NEW YORK (Reuters) – U.S. stocks dropped in a broad sell-off on Monday as simmering geopolitical tensions spooked equity investors and drove a bond market rally while the protracted U.S.-China trade war stoked fears of impending recession.
All three major U.S. stock indexes closed sharply lower in light trading, with little to soothe market jitters over Hong Kong protests, Argentine President Mauricio Macri’s primary election defeat, and the U.S.-China tariff dispute that has rattled markets for months.
“The stock market’s selling off because the bond market is rallying like crazy,” said Brian Battle, director of trading at Performance Trust Capital Partners in Chicago. “There’s a flight to safety and there are multiple silos of political uncertainty.”
“People are starting to give up and buy treasuries to wait it out,” Battle said. “Gold is a beneficiary too.”
The flight from risk sent gold prices up 1%, hovering at a more than six-year high.
The closely-watched yield spread between U.S. 2-year and 10-year notes narrowed to its smallest difference since at least 2010, according to Refinitiv data.
Goldman Sachs Group Inc said on Sunday that its economists see recessionary risks increasing as the U.S.-China trade war drags on.
“What investors are coming to realize is that the goings on outside U.S. borders is having an impact on global as well as U.S. economic growth,” said Paul Nolte, portfolio manager at Kingsview Asset Management in Chicago. “Investors are coming around to the fact that no matter where interest rates get pegged it will not mitigate the trade issues.”
Data on inflation, housing starts and retail sales are due later in the week, and will be scrutinized for further signs of economic softening.
The Dow Jones Industrial Average fell 391 points, or 1.49%, to 25,896.44, the S&P 500 lost 35.96 points, or 1.23%, to 2,882.69 and the Nasdaq Composite dropped 95.73 points, or 1.2%, to 7,863.41.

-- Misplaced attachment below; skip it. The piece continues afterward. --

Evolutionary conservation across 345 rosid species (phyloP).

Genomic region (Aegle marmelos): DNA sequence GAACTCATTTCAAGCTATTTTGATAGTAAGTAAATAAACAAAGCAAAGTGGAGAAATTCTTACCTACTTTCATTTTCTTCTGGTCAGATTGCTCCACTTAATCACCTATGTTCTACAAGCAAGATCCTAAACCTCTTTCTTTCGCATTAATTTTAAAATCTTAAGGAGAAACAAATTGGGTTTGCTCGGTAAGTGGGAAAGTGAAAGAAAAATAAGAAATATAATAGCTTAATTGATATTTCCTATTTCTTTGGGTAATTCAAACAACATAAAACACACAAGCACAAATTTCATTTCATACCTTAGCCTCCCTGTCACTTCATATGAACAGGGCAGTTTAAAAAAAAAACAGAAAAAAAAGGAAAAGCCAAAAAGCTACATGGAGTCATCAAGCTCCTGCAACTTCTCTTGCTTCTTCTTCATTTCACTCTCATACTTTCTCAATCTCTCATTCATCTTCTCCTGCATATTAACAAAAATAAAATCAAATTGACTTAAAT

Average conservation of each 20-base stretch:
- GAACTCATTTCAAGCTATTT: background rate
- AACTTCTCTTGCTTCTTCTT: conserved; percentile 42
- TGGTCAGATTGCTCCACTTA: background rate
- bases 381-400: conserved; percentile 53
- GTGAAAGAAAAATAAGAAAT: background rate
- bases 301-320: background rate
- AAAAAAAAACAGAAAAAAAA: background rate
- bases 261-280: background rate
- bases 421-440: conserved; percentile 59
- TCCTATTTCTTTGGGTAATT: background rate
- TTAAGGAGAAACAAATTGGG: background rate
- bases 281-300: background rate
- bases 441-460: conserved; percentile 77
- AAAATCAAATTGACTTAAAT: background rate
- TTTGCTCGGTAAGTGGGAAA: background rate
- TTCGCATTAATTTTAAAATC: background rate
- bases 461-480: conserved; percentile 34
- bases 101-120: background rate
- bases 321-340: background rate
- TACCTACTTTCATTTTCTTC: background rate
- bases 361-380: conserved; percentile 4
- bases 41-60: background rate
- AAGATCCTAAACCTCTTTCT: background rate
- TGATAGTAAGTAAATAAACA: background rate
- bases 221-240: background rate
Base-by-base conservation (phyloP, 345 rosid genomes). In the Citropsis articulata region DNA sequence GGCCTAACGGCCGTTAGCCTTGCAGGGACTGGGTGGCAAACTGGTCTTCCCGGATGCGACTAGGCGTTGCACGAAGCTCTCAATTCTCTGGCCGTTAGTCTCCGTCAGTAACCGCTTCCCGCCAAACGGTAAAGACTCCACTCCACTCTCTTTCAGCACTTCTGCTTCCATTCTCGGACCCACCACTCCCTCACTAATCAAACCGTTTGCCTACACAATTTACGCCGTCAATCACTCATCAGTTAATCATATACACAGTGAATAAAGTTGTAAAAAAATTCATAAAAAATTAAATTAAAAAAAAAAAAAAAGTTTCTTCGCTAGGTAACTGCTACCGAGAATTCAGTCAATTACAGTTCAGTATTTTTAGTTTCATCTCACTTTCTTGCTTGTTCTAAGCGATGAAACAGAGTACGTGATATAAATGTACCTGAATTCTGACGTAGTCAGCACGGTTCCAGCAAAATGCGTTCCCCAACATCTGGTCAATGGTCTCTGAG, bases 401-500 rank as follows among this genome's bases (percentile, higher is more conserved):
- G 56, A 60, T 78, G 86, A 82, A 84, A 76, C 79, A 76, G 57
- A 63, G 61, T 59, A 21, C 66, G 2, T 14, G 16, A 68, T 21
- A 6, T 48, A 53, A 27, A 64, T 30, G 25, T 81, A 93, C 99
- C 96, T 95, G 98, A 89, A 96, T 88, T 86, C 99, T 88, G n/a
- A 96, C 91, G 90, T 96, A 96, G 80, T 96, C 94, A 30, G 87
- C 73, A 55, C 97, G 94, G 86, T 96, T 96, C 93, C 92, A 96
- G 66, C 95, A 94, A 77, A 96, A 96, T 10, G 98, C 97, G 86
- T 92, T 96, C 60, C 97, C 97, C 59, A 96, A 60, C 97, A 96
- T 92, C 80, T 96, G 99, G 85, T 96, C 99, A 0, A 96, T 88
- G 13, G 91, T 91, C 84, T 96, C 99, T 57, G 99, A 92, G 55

All 11 major sectors of the S&P 500 ended the session in negative territory, with financials, materials, energy and consumer discretionary suffering the largest percentage drops.
Second-quarter reporting season is approaching the finish line, with 452 of the companies in the S&P 500 having reported. Of those, 73.5% have beaten consensus estimates.
Looking ahead to the third quarter, there have been 58 negative pre-announcements compared with 19 positive, resulting in a 3.1 negative-positive ratio, higher than 2.7 average since 1997, according to Refinitiv.
Streaming platform Roku Inc gained 7.2% after a research note from Needham picked the stock over larger rival Netflix Inc.
Shares of Amgen Inc advanced 4.9% following a court ruling that upheld two patents relating to its drug Enbrel.
Coach owner Tapestry Inc and Versace owner Capri dropped 3.9% and 4.4%, respectively, after Chinese social media criticized the companies for selling T-shirts that showed Chinese-controlled territories of Hong Kong and Macau as countries.
Media companies CBS Corp and Viacom Inc are in the final stages of negotiating an all-stock merger that values Viacom at a discount to its Friday closing price, sending Viacom shares down 4.9%.
Declining issues outnumbered advancing ones on the NYSE by a 2.33-to-1 ratio; on Nasdaq, a 2.10-to-1 ratio favored decliners.
The S&P 500 posted 23 new 52-week highs and 22 new lows; the Nasdaq Composite recorded 42 new highs and 170 new lows.
Volume on U.S. exchanges was 6.09 billion shares, compared with the 7.24 billion average over the last 20 trading days.
Reporting by Stephen Culp; additional reporting by Sinead Carew; Editing by Sonya Hepinstall